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Need for Parliamentary Oversight on Treaty Making Process of India

  • Category
    Polity & Governance
  • Published
    30th May, 2022

Context

  • Treaty making practise followed in India were Parliamentary supervision is lacking has been a cause of concern.

Background

  • India is negotiating and signing several free trade agreements (FTAs) which are economically important for India and it economic growth.
  • But the lack of discussions in the Parliament or its committees on these treaties has caused the reason to question the democratic deficit in India’s treaty making process.
  • A greater say of Parliament in treaty negotiations and their signing is therefore something that is desirable according to some experts.

Constitutional Provisions with respect to India’s treaty negotiations:

  • In the Constitution, entry 14 of the Union list contains the following item — “entering into treaties and agreements with foreign countries and implementing of treaties, agreements and conventions with foreign countries”.
  • Article 246 of the Indian Constitution states that Parliament has the legislative competence on all matters given in the Union list.
  • This therefore gives the Parliament power to legislate on treaties.
  • The abovementioned power includes deciding on how India will ratify treaties and thus assume international law obligations.
  • It also includes Parliament’s competence to give effect to treaties within the domestic legal regime by enacting laws.
  • Article 253 provides power to the Parliament to implement treaties by enacting domestic laws that relate to topics which are part of the state list.

What is the process of treaty making in India?

  • It is pertinent to note that while Parliament in the last seven decades has passed many laws to implement international legal obligations imposed by different treaties, it is yet to enact a law laying down the processes that India needs to follow before assuming international treaty obligations.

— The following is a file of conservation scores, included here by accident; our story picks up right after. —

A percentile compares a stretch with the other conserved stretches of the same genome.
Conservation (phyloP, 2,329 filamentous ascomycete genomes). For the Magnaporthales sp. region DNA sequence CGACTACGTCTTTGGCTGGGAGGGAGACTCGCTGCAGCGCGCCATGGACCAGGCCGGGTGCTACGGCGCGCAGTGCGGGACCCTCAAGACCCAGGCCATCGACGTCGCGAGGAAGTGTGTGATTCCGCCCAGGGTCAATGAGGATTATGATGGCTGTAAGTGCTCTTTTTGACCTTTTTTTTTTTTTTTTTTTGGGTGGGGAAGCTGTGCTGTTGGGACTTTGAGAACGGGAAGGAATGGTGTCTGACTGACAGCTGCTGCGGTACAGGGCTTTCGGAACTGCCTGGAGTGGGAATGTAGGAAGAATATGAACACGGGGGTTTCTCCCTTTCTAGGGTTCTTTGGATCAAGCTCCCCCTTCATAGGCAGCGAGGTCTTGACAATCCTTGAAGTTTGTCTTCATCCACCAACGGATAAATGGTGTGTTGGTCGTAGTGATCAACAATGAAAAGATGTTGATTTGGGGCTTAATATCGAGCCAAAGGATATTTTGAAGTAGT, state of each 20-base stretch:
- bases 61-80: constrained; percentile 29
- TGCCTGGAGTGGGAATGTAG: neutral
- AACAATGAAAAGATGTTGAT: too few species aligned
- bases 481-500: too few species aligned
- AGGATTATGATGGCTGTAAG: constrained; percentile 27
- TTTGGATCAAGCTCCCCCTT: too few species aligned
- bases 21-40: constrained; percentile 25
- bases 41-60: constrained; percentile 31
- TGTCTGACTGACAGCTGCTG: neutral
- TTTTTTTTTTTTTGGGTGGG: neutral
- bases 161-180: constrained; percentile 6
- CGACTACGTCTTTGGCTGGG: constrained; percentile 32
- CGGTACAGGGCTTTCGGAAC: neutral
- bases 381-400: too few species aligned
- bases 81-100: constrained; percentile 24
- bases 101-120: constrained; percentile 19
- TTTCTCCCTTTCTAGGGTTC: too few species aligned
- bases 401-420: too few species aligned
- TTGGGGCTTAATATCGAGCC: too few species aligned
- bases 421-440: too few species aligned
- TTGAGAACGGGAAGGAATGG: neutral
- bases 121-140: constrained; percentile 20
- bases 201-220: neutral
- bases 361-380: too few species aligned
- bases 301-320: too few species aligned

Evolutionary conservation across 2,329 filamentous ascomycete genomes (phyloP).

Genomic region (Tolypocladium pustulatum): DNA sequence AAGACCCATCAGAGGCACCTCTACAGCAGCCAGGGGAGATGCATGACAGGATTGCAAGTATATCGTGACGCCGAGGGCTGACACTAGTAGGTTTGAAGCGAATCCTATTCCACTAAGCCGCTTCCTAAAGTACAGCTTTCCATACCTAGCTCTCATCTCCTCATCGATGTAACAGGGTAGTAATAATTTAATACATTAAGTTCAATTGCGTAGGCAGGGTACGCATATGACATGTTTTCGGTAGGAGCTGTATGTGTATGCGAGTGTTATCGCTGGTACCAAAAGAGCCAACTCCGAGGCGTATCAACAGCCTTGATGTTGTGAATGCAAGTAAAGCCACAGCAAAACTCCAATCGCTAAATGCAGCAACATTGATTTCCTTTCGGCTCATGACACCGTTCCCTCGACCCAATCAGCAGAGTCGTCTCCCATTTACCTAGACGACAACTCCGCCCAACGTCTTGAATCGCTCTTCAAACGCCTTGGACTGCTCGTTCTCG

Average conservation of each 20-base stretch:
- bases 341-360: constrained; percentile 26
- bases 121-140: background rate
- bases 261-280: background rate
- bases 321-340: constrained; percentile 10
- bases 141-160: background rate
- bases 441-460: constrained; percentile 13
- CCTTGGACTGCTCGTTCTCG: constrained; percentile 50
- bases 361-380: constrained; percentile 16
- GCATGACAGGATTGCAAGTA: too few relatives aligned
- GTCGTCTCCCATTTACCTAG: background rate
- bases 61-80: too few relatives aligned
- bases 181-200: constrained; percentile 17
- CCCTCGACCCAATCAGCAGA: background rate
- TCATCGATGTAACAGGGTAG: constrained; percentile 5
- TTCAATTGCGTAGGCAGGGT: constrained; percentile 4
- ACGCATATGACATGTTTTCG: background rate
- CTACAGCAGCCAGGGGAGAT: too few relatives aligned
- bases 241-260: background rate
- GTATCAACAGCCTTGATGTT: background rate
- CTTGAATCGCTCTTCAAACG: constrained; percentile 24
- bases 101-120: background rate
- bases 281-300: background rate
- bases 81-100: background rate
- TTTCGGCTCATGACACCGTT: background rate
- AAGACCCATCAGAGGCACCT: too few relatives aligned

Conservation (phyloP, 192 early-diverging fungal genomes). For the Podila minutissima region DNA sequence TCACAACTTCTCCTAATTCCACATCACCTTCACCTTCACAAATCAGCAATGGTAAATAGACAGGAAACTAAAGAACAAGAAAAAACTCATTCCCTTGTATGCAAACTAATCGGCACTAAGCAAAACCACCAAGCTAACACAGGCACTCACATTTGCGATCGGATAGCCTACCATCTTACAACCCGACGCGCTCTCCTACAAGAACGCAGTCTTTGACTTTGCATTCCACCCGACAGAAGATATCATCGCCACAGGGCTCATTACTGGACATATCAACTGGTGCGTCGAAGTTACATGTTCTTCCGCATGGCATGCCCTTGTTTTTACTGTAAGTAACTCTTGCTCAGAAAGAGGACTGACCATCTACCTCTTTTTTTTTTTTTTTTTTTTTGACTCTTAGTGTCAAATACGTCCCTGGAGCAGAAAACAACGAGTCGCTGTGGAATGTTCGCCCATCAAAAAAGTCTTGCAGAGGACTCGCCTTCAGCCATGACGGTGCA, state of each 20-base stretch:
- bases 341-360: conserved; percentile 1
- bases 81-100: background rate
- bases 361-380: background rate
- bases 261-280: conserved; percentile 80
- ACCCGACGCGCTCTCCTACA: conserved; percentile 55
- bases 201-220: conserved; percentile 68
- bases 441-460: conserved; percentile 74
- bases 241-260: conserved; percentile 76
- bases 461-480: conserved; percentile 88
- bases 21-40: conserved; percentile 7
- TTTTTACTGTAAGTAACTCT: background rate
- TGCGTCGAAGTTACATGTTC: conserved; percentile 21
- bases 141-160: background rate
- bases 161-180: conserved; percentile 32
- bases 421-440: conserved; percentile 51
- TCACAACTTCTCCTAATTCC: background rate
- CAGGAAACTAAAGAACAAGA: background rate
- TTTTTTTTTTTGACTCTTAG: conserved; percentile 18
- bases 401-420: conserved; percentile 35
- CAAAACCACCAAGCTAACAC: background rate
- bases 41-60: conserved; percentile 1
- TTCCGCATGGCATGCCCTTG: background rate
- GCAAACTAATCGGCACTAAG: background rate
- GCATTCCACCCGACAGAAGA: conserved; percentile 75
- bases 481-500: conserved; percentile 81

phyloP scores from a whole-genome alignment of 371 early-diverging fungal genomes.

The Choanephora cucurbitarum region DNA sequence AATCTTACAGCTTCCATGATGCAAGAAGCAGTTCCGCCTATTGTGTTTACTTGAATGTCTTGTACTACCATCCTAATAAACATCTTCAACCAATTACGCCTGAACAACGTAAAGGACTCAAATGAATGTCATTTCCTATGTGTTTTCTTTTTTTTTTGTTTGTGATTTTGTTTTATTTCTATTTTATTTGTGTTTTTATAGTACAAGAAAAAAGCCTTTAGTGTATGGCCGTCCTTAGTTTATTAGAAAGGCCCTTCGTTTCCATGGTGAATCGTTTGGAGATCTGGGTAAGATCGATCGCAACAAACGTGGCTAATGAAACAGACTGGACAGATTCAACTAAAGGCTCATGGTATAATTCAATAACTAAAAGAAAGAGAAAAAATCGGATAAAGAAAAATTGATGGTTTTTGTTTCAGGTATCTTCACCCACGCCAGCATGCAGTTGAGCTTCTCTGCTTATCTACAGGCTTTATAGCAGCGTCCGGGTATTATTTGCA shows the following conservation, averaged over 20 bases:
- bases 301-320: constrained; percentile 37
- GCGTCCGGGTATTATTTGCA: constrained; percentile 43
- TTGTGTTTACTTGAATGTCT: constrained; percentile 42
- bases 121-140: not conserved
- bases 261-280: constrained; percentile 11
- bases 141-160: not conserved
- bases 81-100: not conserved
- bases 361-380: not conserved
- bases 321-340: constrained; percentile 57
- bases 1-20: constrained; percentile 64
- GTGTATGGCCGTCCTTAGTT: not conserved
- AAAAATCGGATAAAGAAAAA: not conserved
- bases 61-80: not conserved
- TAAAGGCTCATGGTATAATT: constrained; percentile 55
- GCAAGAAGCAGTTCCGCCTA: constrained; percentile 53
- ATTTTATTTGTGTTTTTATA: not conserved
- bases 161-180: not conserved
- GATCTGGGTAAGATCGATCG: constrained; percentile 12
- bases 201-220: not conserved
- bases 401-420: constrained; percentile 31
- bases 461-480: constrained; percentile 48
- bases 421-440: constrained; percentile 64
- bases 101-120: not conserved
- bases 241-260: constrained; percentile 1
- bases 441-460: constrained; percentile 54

• This legislative void has led to the Centre not just negotiating and signing but also ratifying international treaties and assuming international law obligations without the parliamentary supervision.
  • Parliament though has been seen to exercises control over the executive’s treaty-making power at the stage of transforming a treaty into the domestic legal regime.
  • But this leads to a scenario of ex-post parliamentary control over the executive.
  • Parliament that this stage does not debate whether India should or should not accept the international obligations; it only deliberates on how the international law obligations, already accepted by the executive, should be implemented domestically.
  • And even if the Parliament does not amend or make domestic laws to transform the treaty, it will continue to be bind India.
  • This lack of parliamentary oversight has been flagged by the National Commission to Review the Working of the Constitution.
  • But the course of India’s treaty-making process has not changed.

What role legislature plays in treaty-making in other liberal democracies?

  • When compared to other liberal democracies, the practise in India seems to be at variance.
  • In the US, important treaties signed by the President have to be approved by the Senate.
  • In Australia, the executive is required to table a “national interest analysis” of the treaty it wishes to sign in parliament, and then this is examined by a joint standing committee on treaties – a body composed of Australian parliamentarians.
  • Also in Australian, the Parliament supervises the treaty-making process and acts as a check on the executive’s power.
  • In Canada, too, the executive tables the treaties in parliament.

Way Forward:

  • Indian democracy needs to inculcate these healthy practices.
  • Effective parliamentary supervision will increase the domestic acceptance and legitimacy of international treaties, especially economic agreements, which are often critiqued for imposing undue restraints on India’s economic sovereignty.

Q1. Do you think the lack of Parliamentary control over the executive’s power to sign international treatieserodes the constitutional mandate of parliamentary oversight over executive action? Give reasons for your answer.

Q2. Briefly explain the current mechanism of signing and rectifying international treaties in India.Also, discuss the potential benefits of augmenting Parliament’s role in the treaty-making process?

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